I was shocked to find these arguments cited in The Wall Street Journal, specifically in an attempt to compare Pamela Geller, orchestrator of the “Draw Muhammad Cartoon Contest,” to Dr. Martin Luther King Jr. The WSJ argument was later repeated by Alan Dershowitz on Fox News, again quoting my description of Dr. King nearly verbatim. And the icing on the cake was when Geller herself decided to compare her actions to those of Rosa Parks. As a black American and a Muslim, and as an inadvertent progenitor of this toxic meme, I felt compelled to write a rebuttal in Salon, demonstrating that the aims and methods of Ms. Geller have absolutely nothing in common with those of the civil rights activists. And highlighting that just because an action is legal doesn’t make it ethical or responsible; similarly, just because an act is provocative doesn’t make it brave, intelligent, or productive.

This time, I was delighted to find a conservative voice was willing to engage my arguments in a non-cynical way: Ed Berliner from Newsmax TV. In fact, just as I was preparing my rebuttal, Berliner himself launched a rather scathing monologue against Geller and the AFDI on his show The Hard Line. After encountering my essay on Salon, I was invited to be a guest on his show and respond to some of the criticism from the Geller crowd. That exchange follows below:

 

 

Unfortunately, our segment ran out of time before I could respond to my interlocutor’s last point. In his closing remarks, John Griffing declared that even “moderate Muslims” are prone to radicalization. To substantiate this point, he quoted Omar Ahmad of CAIR, “directly” and “verbatim,” declaring that the goal of himself and his fellow believers was to “replace the Constitution with the Qur’an.”

 

Continue reading “Drawing Muhammad, Civil Rights & Religious Liberty in America”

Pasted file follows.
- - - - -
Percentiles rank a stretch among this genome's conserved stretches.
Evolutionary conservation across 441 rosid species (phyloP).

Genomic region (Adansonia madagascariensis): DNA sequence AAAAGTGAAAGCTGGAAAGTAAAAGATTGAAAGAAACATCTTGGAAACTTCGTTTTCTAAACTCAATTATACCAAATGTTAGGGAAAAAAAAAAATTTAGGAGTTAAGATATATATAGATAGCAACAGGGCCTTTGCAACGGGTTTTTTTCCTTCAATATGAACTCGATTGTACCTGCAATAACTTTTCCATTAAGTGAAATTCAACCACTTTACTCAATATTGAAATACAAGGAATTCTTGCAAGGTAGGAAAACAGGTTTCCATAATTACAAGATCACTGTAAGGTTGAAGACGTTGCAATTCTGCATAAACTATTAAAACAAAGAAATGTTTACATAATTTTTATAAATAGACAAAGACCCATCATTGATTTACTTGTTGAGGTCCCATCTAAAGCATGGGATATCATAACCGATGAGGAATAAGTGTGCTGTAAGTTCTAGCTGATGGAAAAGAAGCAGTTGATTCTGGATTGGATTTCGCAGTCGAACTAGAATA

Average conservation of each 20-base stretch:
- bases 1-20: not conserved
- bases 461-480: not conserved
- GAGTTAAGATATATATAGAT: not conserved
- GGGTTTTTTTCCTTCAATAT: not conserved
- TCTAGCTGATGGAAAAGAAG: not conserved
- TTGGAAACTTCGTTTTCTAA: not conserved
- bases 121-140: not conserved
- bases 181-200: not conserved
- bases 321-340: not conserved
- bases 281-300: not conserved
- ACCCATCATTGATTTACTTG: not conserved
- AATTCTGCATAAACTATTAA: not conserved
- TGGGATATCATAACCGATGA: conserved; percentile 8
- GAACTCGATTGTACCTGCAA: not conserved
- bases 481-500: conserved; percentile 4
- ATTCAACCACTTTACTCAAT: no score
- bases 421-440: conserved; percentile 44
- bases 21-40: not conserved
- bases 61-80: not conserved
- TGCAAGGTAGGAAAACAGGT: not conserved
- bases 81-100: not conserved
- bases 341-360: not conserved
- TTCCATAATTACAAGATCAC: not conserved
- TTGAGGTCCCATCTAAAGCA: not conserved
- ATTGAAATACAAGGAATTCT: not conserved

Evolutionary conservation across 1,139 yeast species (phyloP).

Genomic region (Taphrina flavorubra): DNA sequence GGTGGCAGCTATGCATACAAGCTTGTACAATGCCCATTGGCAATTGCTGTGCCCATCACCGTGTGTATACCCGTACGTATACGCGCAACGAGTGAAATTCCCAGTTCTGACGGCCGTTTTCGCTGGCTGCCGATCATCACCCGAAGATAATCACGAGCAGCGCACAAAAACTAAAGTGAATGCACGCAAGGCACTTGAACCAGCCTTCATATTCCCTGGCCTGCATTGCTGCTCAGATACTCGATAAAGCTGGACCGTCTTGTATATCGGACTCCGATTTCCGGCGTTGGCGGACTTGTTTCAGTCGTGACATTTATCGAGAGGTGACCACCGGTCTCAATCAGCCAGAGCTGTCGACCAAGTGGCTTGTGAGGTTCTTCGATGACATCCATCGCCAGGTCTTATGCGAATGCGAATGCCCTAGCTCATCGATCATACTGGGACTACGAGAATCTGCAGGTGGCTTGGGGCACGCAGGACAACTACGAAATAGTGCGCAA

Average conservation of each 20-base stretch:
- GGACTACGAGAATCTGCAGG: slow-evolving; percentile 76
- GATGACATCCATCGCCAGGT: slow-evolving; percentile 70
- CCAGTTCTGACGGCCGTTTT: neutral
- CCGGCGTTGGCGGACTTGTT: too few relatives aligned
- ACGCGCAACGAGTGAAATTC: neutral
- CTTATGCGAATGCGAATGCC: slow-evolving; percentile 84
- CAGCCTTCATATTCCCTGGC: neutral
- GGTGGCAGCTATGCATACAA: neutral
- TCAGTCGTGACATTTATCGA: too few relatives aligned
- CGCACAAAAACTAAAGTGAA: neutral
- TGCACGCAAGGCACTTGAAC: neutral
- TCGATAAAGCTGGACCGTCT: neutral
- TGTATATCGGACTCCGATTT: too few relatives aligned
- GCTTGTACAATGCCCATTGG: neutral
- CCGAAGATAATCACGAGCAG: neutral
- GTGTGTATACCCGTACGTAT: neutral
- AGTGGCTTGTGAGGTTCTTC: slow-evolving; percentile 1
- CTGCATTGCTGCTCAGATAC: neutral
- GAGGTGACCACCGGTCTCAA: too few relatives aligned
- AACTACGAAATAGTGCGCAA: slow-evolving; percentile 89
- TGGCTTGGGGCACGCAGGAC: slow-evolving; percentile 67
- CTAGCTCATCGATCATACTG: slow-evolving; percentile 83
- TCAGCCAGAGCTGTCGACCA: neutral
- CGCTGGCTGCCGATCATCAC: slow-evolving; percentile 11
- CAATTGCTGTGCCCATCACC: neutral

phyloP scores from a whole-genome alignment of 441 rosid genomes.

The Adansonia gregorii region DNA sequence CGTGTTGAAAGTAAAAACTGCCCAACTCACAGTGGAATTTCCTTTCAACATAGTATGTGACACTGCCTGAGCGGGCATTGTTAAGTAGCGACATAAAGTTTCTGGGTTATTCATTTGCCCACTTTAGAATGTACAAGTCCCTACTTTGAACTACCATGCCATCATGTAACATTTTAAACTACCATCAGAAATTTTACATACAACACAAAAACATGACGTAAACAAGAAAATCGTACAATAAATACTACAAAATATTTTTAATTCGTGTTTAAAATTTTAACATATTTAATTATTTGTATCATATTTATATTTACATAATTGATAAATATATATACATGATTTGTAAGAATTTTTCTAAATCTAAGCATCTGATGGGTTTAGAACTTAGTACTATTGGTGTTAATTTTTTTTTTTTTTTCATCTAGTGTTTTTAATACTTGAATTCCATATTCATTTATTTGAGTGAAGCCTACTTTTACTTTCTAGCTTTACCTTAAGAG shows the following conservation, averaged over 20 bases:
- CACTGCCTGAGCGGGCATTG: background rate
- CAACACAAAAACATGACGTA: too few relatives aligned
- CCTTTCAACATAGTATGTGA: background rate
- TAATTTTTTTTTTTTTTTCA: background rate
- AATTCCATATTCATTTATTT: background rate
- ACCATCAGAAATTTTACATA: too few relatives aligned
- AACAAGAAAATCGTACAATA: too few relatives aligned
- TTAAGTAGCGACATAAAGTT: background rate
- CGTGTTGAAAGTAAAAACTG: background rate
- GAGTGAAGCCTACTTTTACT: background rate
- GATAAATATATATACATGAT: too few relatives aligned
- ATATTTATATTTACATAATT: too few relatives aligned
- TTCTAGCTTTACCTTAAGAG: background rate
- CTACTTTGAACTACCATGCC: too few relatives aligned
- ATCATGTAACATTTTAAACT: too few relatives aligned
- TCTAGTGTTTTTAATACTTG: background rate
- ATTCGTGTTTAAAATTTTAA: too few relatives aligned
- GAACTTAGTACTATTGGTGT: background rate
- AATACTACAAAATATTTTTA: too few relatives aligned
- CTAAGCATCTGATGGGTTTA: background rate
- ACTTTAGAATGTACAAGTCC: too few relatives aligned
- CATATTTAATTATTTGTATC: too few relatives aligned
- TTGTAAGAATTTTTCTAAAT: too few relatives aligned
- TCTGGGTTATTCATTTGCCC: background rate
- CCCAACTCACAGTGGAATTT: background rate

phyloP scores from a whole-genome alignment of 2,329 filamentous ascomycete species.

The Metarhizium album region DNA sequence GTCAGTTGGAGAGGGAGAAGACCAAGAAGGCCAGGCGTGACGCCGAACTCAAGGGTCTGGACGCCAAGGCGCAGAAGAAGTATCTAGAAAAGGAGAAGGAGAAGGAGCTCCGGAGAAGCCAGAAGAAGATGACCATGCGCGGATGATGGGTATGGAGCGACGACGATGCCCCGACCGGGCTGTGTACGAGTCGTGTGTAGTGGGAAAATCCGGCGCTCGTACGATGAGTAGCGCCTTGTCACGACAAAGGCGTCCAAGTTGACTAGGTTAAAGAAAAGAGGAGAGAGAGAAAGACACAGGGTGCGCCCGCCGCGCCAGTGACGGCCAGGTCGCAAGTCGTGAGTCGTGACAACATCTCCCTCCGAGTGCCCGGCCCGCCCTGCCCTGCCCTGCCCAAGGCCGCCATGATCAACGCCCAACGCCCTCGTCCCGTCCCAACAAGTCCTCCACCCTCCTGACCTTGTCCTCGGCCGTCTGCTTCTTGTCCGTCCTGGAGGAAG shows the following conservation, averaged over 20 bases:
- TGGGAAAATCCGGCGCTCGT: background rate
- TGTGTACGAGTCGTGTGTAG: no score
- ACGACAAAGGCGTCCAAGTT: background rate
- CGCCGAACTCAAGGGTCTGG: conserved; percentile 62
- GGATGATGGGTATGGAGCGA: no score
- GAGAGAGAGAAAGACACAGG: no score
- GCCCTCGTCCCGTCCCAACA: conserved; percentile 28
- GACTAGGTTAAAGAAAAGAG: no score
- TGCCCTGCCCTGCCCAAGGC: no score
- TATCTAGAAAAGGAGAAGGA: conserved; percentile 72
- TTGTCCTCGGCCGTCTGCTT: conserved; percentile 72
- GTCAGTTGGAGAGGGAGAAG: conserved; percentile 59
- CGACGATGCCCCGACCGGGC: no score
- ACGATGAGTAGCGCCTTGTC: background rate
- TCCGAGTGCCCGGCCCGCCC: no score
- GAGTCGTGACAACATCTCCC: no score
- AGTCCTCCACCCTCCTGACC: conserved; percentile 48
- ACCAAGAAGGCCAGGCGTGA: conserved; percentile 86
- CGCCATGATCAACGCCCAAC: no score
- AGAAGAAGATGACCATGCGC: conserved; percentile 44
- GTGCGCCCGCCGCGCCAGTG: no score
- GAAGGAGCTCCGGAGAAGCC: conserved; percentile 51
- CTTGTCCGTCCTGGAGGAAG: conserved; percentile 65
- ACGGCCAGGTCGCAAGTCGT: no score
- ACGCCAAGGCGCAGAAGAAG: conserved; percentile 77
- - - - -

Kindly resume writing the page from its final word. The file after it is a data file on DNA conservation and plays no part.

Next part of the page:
Pamela Geller is No Rosa Parks

“In any war between the civilized man and the savage, support the civilized man.”

Pamela Geller

 

 “I would like to be known as a person who is concerned about freedom and equality and justice and prosperity for all people.”

Rosa Parks

 

In the aftermath of the shootings in Garland, Texas New York Times reporter Rukmini Callimachi had the audacity to ask, “Free speech aside, why would anyone do something as provocative as hosting a ‘Muhammad drawing contest?’” The question was met with widespread outrage and derision.

Wall Street Journal author James Taranto set out to answer that question more thoughtfully. In the process he cited an example from my recent Salon piece about how Dr. Martin Luther King Jr., while advocating pacifism, would often deliberately stage his demonstrations to evoke a forceful response from the authorities or communities they were confronting. Likening the ‘Draw Mohammad contest’ to civil disobedience, he argued that despite the risk entailed, it is sometimes important, even necessary, to be provocative in order to, not only defend freedom, but resist (perceived) oppression.

Mr. Taranto tried to avoid conflating the struggle of Dr. King with the actions of the American Freedom Defense Initiative (AFDI), which hosted this event—albeit with mixed success. However, Alan Dershowitz would later repeat this comparison, again quoting my description of King almost verbatim on The Kelly File, comparing AFDI head Pamela Geller to MLK. Subsequently, Ms. Geller has also drawn from the WSJ arguments–comparing herself to Rosa Parks.

As a black American and a Muslim, I believe this comparison demands a response. And so, I have highlighted below a few guidelines for provocation which help illustrate the vast moral differences between how civil rights activists use(d) provocation, as compared to the AFDI:

 

Continue reading “Pamela Geller is No Rosa Parks”

Social Movement Requires Force

 

“It is not enough for me to stand before you tonight and condemn riots. It would be morally irresponsible for me to do that without, at the same time, condemning the contingent, intolerable conditions that exist in our society. These conditions are the things that cause individuals to feel that they have no other alternative than to engage in violent rebellions to get attention. And I must say tonight that a riot is the language of the unheard.”

-Dr. Martin Luther King Jr., The Other America

 

On the night of Freddy Gray’s funeral, violence erupted in Baltimore. The revolt was immediately condemned by everyone, from media organizations, to civil rights activists, and even by President Obama himself—with all parties referring to the rioters as “thugs,” and the violence as senseless and counterproductive.